P.S. I'll try to find some more period photos, which include our stove Gatherings, and post them here, too.
     
  7. g and t

    g and t New in Town

    here is my tent

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  8. g and t

    g and t New in Town

    Another
    same tent different spot[​IMG]
     
  9. I remember many camping trips with my family, and my Dad always used that old canvas tent. I think the canvas alone weighed 100 pounds, and then you had all of those 2 inch Diameter solid wood poles. That tent was a beast, and it always smelled like an old Pack Mule. Hahaha!
     
    Tiki Tom and Bigger Don like this.
  10. Tiki Tom

    Tiki Tom Practically Family

    Exactly! It sounds like you and I had similar growing-up experiences. We'd throw the monster tent in the back of the old "Rambler" station wagon. When we got to the campground, it took me, my brother, and my dad to move all that heavy canvas into position. Between the ages of 8 and 12, I think I visited all the old Spanish Missions in California in that manner. It was on my dad's to-do list to visit all of them.
     
    Dasmoeturhead likes this.
  11. hermanlab

    hermanlab New in Town

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    They were awful tents. They always leaked - right on top of your stretcher. The did not stop the wind or the cold or the dust. They were baking hot during the day and freezing cold at night. Snakes could slither in one side and out the other. So could scorpions and the red roman spiders the size of a child's hand, which was why stretchers were a fairly good idea. They also provided no resistance to mosquitoes, which seemed as if they could fly right through the canvas unhindered. On top of it all, they filled half your packing space and added half the weight.

    And yet... they are the object of such nostalgic memories and I wish I knew what had become of our old safari tents. The old Zulus used to cut palm fronds and lay them down as a carpet for us. Or later we used to bring a coir carper to help keep feet a little cleaner. I still have two small ones, but have been trying to find a bigger one myself.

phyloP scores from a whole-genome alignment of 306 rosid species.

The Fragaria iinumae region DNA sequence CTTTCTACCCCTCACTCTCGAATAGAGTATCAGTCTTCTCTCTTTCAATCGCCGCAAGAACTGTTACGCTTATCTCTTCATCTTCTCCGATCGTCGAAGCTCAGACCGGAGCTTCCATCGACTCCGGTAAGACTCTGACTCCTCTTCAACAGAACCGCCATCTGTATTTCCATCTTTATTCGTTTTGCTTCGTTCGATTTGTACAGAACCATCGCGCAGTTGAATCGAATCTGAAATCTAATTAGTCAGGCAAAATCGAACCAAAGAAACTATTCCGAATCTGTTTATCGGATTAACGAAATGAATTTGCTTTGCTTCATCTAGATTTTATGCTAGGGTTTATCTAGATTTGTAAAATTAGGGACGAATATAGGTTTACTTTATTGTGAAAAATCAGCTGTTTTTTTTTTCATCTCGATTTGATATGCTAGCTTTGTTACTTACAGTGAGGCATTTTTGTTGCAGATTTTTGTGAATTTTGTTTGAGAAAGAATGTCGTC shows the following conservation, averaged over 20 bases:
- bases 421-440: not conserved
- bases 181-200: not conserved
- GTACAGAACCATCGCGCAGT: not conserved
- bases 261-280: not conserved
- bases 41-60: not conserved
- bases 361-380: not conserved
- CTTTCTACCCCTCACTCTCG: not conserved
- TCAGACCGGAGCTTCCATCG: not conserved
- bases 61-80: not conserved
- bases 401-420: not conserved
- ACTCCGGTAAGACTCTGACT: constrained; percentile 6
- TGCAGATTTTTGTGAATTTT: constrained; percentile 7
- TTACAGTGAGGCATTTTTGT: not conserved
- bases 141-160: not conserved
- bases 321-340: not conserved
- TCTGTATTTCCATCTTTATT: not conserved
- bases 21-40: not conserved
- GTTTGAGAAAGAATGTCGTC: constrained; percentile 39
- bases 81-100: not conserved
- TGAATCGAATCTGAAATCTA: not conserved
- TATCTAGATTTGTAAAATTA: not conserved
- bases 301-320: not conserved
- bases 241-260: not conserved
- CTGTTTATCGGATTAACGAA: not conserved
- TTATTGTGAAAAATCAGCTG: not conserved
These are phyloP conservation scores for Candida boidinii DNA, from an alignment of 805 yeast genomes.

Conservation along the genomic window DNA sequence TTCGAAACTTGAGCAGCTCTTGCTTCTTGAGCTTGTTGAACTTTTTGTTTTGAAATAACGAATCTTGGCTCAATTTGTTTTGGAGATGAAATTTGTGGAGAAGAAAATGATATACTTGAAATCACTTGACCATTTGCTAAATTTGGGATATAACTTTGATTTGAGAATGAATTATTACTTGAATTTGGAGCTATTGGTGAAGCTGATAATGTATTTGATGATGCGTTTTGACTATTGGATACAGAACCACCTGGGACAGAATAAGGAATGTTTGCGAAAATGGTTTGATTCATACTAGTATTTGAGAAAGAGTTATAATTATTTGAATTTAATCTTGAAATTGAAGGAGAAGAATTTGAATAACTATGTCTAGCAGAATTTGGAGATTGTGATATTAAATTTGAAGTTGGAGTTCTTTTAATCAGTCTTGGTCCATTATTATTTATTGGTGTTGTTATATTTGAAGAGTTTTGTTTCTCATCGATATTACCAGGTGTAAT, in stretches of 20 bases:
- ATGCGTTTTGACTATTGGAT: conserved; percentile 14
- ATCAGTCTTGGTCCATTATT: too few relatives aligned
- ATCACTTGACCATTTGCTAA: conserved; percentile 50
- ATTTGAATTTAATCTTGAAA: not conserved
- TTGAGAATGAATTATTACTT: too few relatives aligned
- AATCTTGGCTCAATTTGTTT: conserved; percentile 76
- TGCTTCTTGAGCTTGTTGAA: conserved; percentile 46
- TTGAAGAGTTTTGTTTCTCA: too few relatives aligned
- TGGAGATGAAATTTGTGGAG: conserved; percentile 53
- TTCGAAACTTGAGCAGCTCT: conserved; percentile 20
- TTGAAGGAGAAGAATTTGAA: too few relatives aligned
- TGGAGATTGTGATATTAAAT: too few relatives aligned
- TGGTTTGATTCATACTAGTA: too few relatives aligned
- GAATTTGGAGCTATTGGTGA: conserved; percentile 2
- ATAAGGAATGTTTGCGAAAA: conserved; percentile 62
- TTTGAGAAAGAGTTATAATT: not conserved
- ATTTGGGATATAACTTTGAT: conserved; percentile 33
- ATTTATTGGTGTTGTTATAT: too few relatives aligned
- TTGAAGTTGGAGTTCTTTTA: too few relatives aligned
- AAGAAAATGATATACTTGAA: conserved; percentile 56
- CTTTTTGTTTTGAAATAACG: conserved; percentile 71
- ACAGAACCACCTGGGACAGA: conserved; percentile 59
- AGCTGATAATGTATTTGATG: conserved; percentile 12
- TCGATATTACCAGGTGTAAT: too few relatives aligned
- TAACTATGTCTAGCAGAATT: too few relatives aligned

Hurricane Jack likes this.
  12. Bugguy

    Bugguy One of the Regulars

    This thread brings back memories of my Boys Club camp days in Northern Wisconsin. Late 50's, post-Korean War we had surplus 6-man wall tents... think Hawkeye and Trapper in MASH. Same tents, same war surplus. Dirt floor that we trenched around the permitter to keep water from running in. Skunks and raccoons had no trouble visiting us at night to sample our snacks. They were big and heavy and usually didn't leak if you didn't touch them on the inside. Two large poles and outside ropes that were killers in the dark. Our ritual was laying them out to dry before and after the trip.
     
  13. BlueTrain

    BlueTrain One Too Many

    You talk about canvas tents having an odor? My two nylon tents have an awful odor after being stored anywhere. But it clears up after you air it out. But they are a little more delicate than canvas, although they won't rot. You just have to be careful with sparks and flame. Not the thing to have around a campfire.

    The large round tents we had in the army were, folded, about the size of a large trunk and must have weighted two or three hundred pounds dry. But they were great in the winter with a gasoline heater.
     
    Ticklishchap likes this.